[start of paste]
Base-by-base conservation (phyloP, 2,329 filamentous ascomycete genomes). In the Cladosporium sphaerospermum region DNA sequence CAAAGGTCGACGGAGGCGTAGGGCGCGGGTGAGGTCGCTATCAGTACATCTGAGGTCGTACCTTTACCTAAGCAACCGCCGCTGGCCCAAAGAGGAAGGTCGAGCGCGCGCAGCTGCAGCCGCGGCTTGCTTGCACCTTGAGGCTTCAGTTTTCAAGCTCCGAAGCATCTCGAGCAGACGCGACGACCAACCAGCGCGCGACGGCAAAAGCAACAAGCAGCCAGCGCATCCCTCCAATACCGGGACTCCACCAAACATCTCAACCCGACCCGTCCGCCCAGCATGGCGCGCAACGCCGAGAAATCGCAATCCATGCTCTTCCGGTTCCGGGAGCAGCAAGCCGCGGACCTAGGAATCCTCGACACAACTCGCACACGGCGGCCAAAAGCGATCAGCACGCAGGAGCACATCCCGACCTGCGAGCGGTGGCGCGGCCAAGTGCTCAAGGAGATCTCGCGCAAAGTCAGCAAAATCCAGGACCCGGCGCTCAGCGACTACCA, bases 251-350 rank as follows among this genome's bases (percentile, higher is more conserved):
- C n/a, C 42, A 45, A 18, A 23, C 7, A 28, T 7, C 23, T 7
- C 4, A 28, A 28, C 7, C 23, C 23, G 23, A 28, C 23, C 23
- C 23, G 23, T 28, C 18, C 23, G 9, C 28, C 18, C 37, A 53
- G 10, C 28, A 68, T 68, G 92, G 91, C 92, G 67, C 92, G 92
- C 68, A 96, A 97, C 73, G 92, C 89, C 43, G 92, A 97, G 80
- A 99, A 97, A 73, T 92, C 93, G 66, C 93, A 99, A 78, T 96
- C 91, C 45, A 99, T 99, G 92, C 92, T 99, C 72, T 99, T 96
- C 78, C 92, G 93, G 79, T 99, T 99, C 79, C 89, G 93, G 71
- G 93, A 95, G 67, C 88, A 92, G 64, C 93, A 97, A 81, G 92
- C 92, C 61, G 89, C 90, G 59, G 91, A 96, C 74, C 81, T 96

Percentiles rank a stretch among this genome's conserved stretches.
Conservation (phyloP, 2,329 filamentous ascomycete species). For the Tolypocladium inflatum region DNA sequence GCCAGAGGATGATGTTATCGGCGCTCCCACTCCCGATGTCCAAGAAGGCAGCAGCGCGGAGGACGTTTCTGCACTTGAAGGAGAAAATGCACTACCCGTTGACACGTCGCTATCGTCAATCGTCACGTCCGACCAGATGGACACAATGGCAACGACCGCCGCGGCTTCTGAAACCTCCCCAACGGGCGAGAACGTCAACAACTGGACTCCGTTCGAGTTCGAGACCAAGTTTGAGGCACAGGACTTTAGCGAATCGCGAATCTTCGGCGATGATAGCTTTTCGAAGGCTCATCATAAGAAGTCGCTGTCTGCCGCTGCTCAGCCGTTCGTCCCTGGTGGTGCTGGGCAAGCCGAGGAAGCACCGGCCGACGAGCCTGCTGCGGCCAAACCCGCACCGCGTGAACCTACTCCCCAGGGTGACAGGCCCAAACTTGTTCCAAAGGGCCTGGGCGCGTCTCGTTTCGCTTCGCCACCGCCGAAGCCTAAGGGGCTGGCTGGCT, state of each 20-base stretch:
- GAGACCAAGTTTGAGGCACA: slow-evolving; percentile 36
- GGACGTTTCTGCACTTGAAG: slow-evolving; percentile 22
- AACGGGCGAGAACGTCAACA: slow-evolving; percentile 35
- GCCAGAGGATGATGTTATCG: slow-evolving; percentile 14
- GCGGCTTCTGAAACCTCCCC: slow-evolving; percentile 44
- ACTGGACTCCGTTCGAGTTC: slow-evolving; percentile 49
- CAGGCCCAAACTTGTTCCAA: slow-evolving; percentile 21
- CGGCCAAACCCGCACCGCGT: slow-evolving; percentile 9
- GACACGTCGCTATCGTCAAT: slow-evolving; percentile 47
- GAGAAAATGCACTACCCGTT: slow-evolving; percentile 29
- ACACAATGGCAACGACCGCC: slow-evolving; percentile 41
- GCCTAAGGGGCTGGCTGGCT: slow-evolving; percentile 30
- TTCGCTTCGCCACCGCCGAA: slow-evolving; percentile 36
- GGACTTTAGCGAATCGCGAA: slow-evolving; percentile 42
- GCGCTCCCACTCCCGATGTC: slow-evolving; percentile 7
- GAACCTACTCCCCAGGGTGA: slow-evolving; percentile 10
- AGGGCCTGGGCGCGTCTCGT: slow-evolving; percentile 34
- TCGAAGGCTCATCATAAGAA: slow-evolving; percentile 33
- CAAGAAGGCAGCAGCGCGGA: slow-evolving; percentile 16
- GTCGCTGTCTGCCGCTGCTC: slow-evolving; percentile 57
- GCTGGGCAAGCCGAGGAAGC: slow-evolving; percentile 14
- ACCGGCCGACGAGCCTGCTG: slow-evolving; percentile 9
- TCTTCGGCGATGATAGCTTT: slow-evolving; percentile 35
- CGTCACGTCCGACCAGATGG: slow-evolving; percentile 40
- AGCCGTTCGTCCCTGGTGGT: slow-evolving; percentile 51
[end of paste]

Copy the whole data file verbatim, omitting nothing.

Base-by-base conservation (phyloP, 2,329 filamentous ascomycete genomes). In the Cladosporium sphaerospermum region DNA sequence CAAAGGTCGACGGAGGCGTAGGGCGCGGGTGAGGTCGCTATCAGTACATCTGAGGTCGTACCTTTACCTAAGCAACCGCCGCTGGCCCAAAGAGGAAGGTCGAGCGCGCGCAGCTGCAGCCGCGGCTTGCTTGCACCTTGAGGCTTCAGTTTTCAAGCTCCGAAGCATCTCGAGCAGACGCGACGACCAACCAGCGCGCGACGGCAAAAGCAACAAGCAGCCAGCGCATCCCTCCAATACCGGGACTCCACCAAACATCTCAACCCGACCCGTCCGCCCAGCATGGCGCGCAACGCCGAGAAATCGCAATCCATGCTCTTCCGGTTCCGGGAGCAGCAAGCCGCGGACCTAGGAATCCTCGACACAACTCGCACACGGCGGCCAAAAGCGATCAGCACGCAGGAGCACATCCCGACCTGCGAGCGGTGGCGCGGCCAAGTGCTCAAGGAGATCTCGCGCAAAGTCAGCAAAATCCAGGACCCGGCGCTCAGCGACTACCA, bases 251-350 rank as follows among this genome's bases (percentile, higher is more conserved):
- C n/a, C 42, A 45, A 18, A 23, C 7, A 28, T 7, C 23, T 7
- C 4, A 28, A 28, C 7, C 23, C 23, G 23, A 28, C 23, C 23
- C 23, G 23, T 28, C 18, C 23, G 9, C 28, C 18, C 37, A 53
- G 10, C 28, A 68, T 68, G 92, G 91, C 92, G 67, C 92, G 92
- C 68, A 96, A 97, C 73, G 92, C 89, C 43, G 92, A 97, G 80
- A 99, A 97, A 73, T 92, C 93, G 66, C 93, A 99, A 78, T 96
- C 91, C 45, A 99, T 99, G 92, C 92, T 99, C 72, T 99, T 96
- C 78, C 92, G 93, G 79, T 99, T 99, C 79, C 89, G 93, G 71
- G 93, A 95, G 67, C 88, A 92, G 64, C 93, A 97, A 81, G 92
- C 92, C 61, G 89, C 90, G 59, G 91, A 96, C 74, C 81, T 96

Percentiles rank a stretch among this genome's conserved stretches.
Conservation (phyloP, 2,329 filamentous ascomycete species). For the Tolypocladium inflatum region DNA sequence GCCAGAGGATGATGTTATCGGCGCTCCCACTCCCGATGTCCAAGAAGGCAGCAGCGCGGAGGACGTTTCTGCACTTGAAGGAGAAAATGCACTACCCGTTGACACGTCGCTATCGTCAATCGTCACGTCCGACCAGATGGACACAATGGCAACGACCGCCGCGGCTTCTGAAACCTCCCCAACGGGCGAGAACGTCAACAACTGGACTCCGTTCGAGTTCGAGACCAAGTTTGAGGCACAGGACTTTAGCGAATCGCGAATCTTCGGCGATGATAGCTTTTCGAAGGCTCATCATAAGAAGTCGCTGTCTGCCGCTGCTCAGCCGTTCGTCCCTGGTGGTGCTGGGCAAGCCGAGGAAGCACCGGCCGACGAGCCTGCTGCGGCCAAACCCGCACCGCGTGAACCTACTCCCCAGGGTGACAGGCCCAAACTTGTTCCAAAGGGCCTGGGCGCGTCTCGTTTCGCTTCGCCACCGCCGAAGCCTAAGGGGCTGGCTGGCT, state of each 20-base stretch:
- GAGACCAAGTTTGAGGCACA: slow-evolving; percentile 36
- GGACGTTTCTGCACTTGAAG: slow-evolving; percentile 22
- AACGGGCGAGAACGTCAACA: slow-evolving; percentile 35
- GCCAGAGGATGATGTTATCG: slow-evolving; percentile 14
- GCGGCTTCTGAAACCTCCCC: slow-evolving; percentile 44
- ACTGGACTCCGTTCGAGTTC: slow-evolving; percentile 49
- CAGGCCCAAACTTGTTCCAA: slow-evolving; percentile 21
- CGGCCAAACCCGCACCGCGT: slow-evolving; percentile 9
- GACACGTCGCTATCGTCAAT: slow-evolving; percentile 47
- GAGAAAATGCACTACCCGTT: slow-evolving; percentile 29
- ACACAATGGCAACGACCGCC: slow-evolving; percentile 41
- GCCTAAGGGGCTGGCTGGCT: slow-evolving; percentile 30
- TTCGCTTCGCCACCGCCGAA: slow-evolving; percentile 36
- GGACTTTAGCGAATCGCGAA: slow-evolving; percentile 42
- GCGCTCCCACTCCCGATGTC: slow-evolving; percentile 7
- GAACCTACTCCCCAGGGTGA: slow-evolving; percentile 10
- AGGGCCTGGGCGCGTCTCGT: slow-evolving; percentile 34
- TCGAAGGCTCATCATAAGAA: slow-evolving; percentile 33
- CAAGAAGGCAGCAGCGCGGA: slow-evolving; percentile 16
- GTCGCTGTCTGCCGCTGCTC: slow-evolving; percentile 57
- GCTGGGCAAGCCGAGGAAGC: slow-evolving; percentile 14
- ACCGGCCGACGAGCCTGCTG: slow-evolving; percentile 9
- TCTTCGGCGATGATAGCTTT: slow-evolving; percentile 35
- CGTCACGTCCGACCAGATGG: slow-evolving; percentile 40
- AGCCGTTCGTCCCTGGTGGT: slow-evolving; percentile 51